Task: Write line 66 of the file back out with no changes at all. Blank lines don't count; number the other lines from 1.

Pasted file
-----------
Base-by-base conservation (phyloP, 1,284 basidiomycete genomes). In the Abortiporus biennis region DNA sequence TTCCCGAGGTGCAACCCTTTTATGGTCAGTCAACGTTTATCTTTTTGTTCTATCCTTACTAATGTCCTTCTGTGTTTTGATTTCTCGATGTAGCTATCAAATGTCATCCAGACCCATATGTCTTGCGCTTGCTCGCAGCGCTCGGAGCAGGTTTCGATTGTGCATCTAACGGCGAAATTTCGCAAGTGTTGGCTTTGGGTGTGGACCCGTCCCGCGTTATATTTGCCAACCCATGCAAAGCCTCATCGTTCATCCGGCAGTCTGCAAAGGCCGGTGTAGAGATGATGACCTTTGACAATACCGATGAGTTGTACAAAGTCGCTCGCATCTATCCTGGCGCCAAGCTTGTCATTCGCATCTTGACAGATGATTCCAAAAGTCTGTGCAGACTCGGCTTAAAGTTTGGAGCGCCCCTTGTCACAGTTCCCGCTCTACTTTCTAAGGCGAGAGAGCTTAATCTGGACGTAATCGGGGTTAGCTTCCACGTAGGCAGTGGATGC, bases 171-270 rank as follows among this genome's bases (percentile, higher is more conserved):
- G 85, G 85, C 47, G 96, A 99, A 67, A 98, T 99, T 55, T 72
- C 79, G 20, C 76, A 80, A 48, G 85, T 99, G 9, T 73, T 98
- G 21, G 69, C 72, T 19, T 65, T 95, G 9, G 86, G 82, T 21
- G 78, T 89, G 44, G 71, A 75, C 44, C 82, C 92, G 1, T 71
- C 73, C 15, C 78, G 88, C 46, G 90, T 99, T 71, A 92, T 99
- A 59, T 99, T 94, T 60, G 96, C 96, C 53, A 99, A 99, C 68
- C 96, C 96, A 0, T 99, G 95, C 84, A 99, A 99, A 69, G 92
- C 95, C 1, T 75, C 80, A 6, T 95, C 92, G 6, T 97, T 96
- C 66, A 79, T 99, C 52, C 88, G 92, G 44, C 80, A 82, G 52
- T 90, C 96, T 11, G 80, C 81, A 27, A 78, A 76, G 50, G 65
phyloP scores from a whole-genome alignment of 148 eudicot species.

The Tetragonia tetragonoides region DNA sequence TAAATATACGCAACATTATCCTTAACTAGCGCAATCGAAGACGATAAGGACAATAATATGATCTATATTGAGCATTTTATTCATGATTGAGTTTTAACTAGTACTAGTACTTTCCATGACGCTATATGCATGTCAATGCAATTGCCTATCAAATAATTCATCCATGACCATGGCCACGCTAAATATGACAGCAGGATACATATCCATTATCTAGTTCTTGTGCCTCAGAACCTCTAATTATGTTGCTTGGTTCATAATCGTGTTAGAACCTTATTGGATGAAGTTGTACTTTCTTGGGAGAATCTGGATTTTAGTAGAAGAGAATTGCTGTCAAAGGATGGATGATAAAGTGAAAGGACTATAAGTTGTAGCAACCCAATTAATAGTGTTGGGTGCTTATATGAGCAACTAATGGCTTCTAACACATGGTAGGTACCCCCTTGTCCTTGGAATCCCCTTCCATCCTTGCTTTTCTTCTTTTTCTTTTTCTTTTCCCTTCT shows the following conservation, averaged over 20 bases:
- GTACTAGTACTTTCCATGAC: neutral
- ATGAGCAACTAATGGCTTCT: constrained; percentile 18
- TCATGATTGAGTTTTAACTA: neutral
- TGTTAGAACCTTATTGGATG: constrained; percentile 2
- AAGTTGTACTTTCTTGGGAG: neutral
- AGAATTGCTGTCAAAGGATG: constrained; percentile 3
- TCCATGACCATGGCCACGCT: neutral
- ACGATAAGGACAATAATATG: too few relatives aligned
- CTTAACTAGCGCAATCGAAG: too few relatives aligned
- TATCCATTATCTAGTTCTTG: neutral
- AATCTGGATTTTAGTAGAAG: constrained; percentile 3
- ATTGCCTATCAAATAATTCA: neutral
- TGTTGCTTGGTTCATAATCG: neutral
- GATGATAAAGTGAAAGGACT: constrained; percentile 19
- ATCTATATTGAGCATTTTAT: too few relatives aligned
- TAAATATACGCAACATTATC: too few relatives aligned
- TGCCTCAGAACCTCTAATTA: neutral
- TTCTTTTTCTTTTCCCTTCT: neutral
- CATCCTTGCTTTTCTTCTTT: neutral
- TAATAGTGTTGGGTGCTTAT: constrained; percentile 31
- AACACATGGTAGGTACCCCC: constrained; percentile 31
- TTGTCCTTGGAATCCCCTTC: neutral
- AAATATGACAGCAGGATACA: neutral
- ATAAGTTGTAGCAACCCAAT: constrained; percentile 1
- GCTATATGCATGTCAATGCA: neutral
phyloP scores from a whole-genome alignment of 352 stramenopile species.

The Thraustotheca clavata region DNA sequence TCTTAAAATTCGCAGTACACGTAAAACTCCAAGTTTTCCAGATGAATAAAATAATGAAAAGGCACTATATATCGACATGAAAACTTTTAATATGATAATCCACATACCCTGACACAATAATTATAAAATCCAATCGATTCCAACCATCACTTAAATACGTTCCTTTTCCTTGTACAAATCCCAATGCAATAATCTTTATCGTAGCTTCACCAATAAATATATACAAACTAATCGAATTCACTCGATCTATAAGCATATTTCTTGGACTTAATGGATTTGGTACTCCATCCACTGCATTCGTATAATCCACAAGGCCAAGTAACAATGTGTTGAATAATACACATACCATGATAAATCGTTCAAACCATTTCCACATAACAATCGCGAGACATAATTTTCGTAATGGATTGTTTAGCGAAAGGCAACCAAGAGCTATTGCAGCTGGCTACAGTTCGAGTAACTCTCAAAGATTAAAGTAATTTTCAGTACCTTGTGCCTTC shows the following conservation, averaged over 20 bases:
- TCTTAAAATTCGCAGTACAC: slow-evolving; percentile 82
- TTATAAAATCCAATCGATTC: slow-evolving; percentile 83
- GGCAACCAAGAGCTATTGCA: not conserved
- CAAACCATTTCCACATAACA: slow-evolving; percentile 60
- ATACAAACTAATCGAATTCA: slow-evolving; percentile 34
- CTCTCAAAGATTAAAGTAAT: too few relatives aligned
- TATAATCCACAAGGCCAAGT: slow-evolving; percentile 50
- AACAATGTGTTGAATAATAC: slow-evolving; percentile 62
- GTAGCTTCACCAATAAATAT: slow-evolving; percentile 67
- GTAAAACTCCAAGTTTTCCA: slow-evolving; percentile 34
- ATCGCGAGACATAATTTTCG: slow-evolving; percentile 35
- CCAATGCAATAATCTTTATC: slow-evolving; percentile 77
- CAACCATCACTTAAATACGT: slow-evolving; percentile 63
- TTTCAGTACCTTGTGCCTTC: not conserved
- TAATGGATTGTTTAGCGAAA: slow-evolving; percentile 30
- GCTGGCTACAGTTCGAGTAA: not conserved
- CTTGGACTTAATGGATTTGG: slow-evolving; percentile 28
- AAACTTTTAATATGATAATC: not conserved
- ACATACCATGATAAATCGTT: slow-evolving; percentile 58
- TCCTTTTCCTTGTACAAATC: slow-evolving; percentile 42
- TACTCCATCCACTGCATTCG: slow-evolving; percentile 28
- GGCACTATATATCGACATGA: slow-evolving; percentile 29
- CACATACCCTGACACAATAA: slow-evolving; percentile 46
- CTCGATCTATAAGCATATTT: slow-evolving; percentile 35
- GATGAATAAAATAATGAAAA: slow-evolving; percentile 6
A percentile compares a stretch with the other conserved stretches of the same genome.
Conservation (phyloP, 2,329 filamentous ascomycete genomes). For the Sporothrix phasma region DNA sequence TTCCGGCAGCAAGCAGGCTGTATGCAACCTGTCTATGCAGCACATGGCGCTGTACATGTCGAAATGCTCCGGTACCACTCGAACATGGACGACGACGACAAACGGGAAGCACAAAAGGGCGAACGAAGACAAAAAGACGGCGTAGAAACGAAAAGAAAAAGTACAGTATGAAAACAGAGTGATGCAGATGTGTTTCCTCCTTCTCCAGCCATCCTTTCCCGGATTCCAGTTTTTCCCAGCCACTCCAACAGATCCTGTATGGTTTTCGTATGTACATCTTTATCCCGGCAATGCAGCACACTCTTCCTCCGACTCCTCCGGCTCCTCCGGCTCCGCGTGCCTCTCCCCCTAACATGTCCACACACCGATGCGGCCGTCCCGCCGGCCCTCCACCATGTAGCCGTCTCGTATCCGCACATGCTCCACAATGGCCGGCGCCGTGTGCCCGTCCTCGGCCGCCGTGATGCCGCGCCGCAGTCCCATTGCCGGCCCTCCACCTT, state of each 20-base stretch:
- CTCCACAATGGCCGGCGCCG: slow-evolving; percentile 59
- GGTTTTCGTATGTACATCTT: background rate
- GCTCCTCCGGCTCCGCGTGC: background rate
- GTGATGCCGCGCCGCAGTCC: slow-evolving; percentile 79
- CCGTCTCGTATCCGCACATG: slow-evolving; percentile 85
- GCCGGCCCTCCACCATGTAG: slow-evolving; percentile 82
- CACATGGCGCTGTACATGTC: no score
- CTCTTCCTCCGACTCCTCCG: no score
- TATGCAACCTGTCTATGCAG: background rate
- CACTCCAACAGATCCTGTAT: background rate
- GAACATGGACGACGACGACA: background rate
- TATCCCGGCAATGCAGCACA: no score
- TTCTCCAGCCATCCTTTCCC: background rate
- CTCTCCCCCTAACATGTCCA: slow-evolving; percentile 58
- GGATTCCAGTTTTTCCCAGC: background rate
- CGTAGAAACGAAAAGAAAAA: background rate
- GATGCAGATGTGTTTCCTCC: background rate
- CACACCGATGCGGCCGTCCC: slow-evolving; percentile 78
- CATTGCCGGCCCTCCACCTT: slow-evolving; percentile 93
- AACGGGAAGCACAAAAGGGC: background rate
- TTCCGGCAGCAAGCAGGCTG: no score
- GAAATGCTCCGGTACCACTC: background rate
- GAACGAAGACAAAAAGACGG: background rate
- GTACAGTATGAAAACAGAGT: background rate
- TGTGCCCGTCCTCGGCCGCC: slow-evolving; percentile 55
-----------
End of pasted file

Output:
A percentile compares a stretch with the other conserved stretches of the same genome.